SAN FRANCISCO – As a youngster, my dad made it a tradition that every Sunday after church he’d take us for an afternoon spin around the countryside in the ol’ family sedan. I never knew where we were going, or when we’d get back, which made it difficult to make plans to meet buddies – or the fair-haired girl.
In those days, this was called “shunpiking” – taking the roads less travelled to open our eyes to the sights most people missed as they sped along the main routes. I suspect that’s where my passion for cars and driving had its roots.
So when Chevrolet invited me to participate in its “Find New Roads Trip,” the event had a ring of familiarity and I eagerly accepted.
Find New Roads
The concept was to resist following the much-beaten path from X to Y, opting instead to “find new roads” using a fleet of 2016 Chevy Camaro coupes. The event was spread over four weeks and covered about 273,600 kilometres – equivalent to six times around the globe – and visited 48 states.
Two tours were set up, one travelling through the eastern half of the U.S.; the other covering the west side, with 150 American and Canadian journalists handling the driving duties. I was assigned a two-day leg that started in Portland, Oregon and wound up in San Francisco, California.
Our group had 12 Camaros – six V8s and six V6s. The morning of our departure day, we were given a general briefing and then a blind draw was held to determine our rides. I pulled out the keys to a black 1LT coupe with a 3.6-litre V6 and a 6-speed manual gearbox.
It was equipped with the RS package, which added 20-inch alloy rims, HID headlamps, LED taillights, an RS grille and a discreet spoiler on the decklid. It actually portrayed a menacing edge to its appearance as I strolled toward it through the parking lot.
Of course, as a gearhead, I would have preferred one of those hot SS V8s parked in the row, especially when one fired up beside my ride, its raucous exhaust note piercing the still morning air. Then I found the mode switch in my Camaro and discovered the V6 could stir up some nasty exhaust sounds of its own when the Sport mode was activated.Gen-Six is all-new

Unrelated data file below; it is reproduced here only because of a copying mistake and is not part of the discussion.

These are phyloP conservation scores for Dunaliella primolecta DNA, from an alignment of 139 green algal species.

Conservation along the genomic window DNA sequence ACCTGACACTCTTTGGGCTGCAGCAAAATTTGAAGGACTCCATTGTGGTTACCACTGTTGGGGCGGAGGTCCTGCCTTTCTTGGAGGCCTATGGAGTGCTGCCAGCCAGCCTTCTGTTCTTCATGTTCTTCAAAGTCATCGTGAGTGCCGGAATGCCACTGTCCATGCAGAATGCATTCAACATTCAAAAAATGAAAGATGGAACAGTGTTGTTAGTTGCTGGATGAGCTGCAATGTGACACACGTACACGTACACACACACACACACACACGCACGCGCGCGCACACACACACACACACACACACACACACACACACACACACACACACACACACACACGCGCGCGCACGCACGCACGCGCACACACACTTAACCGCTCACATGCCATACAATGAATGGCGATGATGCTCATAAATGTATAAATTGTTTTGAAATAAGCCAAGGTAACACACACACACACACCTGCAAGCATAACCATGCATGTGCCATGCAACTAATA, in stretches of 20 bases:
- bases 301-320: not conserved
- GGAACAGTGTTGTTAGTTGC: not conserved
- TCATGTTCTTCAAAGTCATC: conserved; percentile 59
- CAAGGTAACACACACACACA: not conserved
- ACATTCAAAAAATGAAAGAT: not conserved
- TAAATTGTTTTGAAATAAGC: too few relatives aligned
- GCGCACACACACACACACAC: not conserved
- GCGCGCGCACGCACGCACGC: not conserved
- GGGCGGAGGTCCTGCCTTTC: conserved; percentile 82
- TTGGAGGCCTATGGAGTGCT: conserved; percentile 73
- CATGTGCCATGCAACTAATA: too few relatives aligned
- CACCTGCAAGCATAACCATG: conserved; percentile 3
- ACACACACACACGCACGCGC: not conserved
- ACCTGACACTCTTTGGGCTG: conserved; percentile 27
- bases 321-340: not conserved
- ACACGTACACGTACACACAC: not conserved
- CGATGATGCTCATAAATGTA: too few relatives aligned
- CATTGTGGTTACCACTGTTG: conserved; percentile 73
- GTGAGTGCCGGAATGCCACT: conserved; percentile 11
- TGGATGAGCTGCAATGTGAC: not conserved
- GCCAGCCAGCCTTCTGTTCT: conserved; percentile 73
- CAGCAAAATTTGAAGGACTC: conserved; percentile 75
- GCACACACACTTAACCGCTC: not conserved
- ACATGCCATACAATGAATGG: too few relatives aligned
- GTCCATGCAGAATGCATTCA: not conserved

At first glance, the differences between this sixth-generation Camaro and its predecessor aren’t readily obvious. Linger and look, though, and you’ll discover it’s all new.
Drive it and the changes are more apparent. There’s a new platform that results in a lighter (133 kg has been trimmed from the V6 coupe), more nimble car that’s also quicker, thanks to a 12% greater power-to-weight ratio. This V6 will sprint to 96 km/h in 5.2 seconds and covers the quarter-mile in 13.7 seconds. In the muscle-car era, those were respectable numbers for a big-block V8, yet this is a base 6-cylinder. How times have changed!
The base 1LT coupe lacks some of the flashy features and amenities found in the upscale trim levels but I still found it comfortable, especially the seats, where I was going to spend many long hours.A couple nits
It should be noted I found a couple of nits to pick – the rear seats are great for putting stuff on, but not so much for carrying people. There was literally no legroom in back once I had my seat comfortably positioned.
I also discovered that while the cargo area has decent storage space, putting items in there can be a challenge. The problem is that the trunk opening is very high, making it necessary to lift items high over the edge. It’s more like lifting the lid on a storage bin and hoisting stuff in.
In fairness, though, I doubt rear seat legroom and trunk access are priorities for buyers in this sporty car segment – they’re looking for performance and that’s something the Camaro delivers in spades.No nav; no problem
My ride didn’t have a navigation system, which I would be needing as I searched out sites and routes in unfamiliar territory. It did, however, have that wonderful feature General Motors is incorporating into its lineup – OnStar 4G LTE wireless connectivity.